Working With Free Time Performances
I’ve written about this before, and I’ll most likely write about it again, but there are MANY potential cases where a click track may not have been used during recording. Some basic examples of this could be anything from simple scratch tracks, to soulful performances by skilled musicians who let the music define the tempo. Not to mention decades worth of musical performances that were recorded without a click.
Personally, I’ve seen this many times, and in certain genres it’s actually completely “the norm”. And to be honest, I embrace the concept, and have no problems with it. BUT I WILL SAY THIS.. I sure do love having the luxury of having a song mapped out to (at a minimum) Bars in my DAW! It makes my life so much easier even if it’s just for basic navigation and thinking in musical terms during playback or editing.
The Battle In A Modern DAW
Having said the above, I will also say that many times I have opted to NOT tempo map a free-time performance simply because it’s “usually” a huge pain in the ass. So I’ll end up with tons of markers all over the place and I just force myself to think in terms of time based locations vs Bar/Beat based locations. (After all, I did this for years before I started working in a DAW).
But the issue really becomes evident if you want to incorporate things like Audio Loops (With Tempo metadata) or virtual instruments. Essentially without a Tempo Map that represents the musical performance in our timeline - we can’t really make full use of all the amazing tools a modern DAW such as Studio One allows us to use.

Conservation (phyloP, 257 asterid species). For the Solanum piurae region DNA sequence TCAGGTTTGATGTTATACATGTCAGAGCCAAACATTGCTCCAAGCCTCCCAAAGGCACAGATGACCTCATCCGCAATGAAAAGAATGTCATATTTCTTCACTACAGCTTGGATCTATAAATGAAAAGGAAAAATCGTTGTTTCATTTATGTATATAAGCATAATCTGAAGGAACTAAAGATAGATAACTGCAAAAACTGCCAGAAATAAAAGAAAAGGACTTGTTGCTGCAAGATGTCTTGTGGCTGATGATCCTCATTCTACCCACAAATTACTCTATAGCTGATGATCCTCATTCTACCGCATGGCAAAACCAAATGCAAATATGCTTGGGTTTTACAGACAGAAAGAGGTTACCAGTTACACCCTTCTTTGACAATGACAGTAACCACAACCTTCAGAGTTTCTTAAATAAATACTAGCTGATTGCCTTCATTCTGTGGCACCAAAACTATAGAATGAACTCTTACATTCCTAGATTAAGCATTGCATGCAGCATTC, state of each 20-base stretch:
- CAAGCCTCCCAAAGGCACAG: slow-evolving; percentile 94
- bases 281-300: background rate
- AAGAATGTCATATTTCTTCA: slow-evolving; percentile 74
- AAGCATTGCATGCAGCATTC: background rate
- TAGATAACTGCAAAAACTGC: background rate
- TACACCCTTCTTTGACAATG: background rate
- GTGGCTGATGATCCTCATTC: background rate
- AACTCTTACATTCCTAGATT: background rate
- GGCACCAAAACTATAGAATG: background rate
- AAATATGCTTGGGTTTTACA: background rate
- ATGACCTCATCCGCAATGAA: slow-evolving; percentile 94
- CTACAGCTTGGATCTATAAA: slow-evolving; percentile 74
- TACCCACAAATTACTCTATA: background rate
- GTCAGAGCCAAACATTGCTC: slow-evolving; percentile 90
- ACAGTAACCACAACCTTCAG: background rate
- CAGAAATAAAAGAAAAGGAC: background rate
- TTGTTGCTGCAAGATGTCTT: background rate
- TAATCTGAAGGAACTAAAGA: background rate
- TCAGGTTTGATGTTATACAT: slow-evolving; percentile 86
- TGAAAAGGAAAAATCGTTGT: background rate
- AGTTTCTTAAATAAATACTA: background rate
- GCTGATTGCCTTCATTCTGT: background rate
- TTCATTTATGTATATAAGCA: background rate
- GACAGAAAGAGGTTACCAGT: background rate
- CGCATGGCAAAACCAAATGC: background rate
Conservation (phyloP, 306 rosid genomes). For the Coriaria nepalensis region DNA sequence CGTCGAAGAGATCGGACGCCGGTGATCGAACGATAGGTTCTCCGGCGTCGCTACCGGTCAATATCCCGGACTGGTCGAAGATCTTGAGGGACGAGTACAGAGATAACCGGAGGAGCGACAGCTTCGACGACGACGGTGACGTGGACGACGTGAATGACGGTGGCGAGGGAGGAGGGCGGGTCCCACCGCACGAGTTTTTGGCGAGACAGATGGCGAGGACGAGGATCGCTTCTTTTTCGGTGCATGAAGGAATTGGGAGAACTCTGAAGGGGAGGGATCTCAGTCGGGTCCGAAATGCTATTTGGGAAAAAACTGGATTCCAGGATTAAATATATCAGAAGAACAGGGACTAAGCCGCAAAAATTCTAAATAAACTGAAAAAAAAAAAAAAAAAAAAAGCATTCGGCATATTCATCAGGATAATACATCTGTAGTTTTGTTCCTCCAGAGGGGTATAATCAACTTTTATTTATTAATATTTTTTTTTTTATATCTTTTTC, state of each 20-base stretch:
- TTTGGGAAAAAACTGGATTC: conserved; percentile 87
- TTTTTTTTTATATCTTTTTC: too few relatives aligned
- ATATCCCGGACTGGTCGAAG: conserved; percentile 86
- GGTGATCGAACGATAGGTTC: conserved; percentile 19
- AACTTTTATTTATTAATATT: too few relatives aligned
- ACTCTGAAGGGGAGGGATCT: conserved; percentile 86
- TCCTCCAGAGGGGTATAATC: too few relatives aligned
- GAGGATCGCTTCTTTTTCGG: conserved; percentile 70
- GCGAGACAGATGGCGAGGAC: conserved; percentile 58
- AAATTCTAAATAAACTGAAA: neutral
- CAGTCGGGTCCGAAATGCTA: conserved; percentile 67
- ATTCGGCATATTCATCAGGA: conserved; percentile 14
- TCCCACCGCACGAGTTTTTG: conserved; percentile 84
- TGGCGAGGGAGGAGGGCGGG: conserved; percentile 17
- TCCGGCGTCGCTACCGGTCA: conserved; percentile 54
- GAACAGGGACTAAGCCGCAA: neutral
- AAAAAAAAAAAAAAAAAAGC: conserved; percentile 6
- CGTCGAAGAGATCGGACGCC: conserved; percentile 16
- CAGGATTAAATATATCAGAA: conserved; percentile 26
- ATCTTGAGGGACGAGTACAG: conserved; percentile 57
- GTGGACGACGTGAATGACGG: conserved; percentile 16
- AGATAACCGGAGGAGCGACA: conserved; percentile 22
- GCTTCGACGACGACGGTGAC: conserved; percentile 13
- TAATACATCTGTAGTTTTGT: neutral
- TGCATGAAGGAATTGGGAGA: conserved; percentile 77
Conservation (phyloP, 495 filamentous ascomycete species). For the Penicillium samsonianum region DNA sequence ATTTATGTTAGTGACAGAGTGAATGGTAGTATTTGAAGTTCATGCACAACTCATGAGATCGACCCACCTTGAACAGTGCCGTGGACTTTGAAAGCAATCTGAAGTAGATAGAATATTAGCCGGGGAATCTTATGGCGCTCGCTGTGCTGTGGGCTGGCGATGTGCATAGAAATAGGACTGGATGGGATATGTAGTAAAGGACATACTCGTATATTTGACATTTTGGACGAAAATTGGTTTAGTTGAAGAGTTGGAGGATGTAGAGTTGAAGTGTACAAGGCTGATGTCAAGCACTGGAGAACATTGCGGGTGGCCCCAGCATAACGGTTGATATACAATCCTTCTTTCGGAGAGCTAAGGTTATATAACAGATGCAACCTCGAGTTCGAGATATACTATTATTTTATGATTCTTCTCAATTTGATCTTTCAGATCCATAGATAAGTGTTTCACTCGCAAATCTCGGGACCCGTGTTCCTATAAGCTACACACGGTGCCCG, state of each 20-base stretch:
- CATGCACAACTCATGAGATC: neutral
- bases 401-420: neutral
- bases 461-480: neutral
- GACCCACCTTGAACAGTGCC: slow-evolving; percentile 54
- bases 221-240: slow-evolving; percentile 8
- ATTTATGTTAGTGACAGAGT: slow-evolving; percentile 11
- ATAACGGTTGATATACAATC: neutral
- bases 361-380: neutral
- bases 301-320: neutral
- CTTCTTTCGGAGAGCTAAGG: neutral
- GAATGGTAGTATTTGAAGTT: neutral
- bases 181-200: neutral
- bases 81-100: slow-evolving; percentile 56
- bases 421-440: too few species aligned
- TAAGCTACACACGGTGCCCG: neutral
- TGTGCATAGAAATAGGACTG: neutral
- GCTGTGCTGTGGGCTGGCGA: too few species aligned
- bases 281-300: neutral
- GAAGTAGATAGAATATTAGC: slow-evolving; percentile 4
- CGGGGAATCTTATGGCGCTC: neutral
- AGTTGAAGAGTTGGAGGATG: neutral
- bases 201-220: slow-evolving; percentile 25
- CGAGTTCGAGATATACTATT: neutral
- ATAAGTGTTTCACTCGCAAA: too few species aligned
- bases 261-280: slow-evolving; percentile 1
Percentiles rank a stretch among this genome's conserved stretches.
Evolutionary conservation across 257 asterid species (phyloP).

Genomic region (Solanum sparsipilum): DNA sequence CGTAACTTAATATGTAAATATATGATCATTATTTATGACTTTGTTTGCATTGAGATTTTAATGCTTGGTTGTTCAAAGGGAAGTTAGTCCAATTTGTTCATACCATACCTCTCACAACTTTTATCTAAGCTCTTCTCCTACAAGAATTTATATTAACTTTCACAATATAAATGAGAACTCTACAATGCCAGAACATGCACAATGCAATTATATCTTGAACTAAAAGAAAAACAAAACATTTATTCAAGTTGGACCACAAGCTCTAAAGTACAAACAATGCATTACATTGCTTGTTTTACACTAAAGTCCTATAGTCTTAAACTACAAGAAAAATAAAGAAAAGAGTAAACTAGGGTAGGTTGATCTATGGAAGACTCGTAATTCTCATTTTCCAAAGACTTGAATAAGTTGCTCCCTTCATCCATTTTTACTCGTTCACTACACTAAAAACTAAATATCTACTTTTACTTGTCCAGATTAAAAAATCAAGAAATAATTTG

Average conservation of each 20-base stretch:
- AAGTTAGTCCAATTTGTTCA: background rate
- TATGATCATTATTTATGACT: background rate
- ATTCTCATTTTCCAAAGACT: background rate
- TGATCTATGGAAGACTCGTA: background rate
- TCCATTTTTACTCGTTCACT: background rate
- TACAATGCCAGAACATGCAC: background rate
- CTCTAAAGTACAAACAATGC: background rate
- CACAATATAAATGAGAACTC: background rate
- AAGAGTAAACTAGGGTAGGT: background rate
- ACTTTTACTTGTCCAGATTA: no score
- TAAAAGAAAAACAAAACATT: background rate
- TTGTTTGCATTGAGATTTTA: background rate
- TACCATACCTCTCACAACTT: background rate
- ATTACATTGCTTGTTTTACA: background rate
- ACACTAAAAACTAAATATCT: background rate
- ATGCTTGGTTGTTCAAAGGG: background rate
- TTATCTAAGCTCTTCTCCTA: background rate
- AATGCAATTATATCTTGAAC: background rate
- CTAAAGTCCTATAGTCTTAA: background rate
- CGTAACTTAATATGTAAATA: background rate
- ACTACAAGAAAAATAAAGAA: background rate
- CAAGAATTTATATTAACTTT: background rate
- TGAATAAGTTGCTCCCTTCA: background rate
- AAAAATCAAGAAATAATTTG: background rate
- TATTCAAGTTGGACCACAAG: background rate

A Little Help From 3rd Party Applications
I think its worth mentioning that there are 3rd party applications such as Melodyne which can actually perform miracles (on the right material) and I have used them from time to time to help me out with the above. But I’m also a firm believer that a DAW should handle this process Natively - and that process should be relatively painless if it’s implemented properly.
Native Manual Tempo Mapping In Studio One
First off, I’ll say that in the past - Studio One has been able to do manual tempo mapping, but there was definitely room for improvement. There was a specific way you had to go about it, and in the end, you could get there if you had the patience..
But when they released Version 4.1 it became increasingly more user-friendly. In fact they were SO CLOSE to really nailing it with the exception of one area! And that was snapping to transients. Needless to say, I think PreSonus listened to the that feedback provided by their user base and as a result - we now have a really streamlined workflow for Manual Tempo Mapping In Studio One as of the latest maintenance update. 😊
In this video I demonstrate the basic workflow of the amazing Manual Tempo Mapping Improvements that were added in the Studio One V4.1.1 update.
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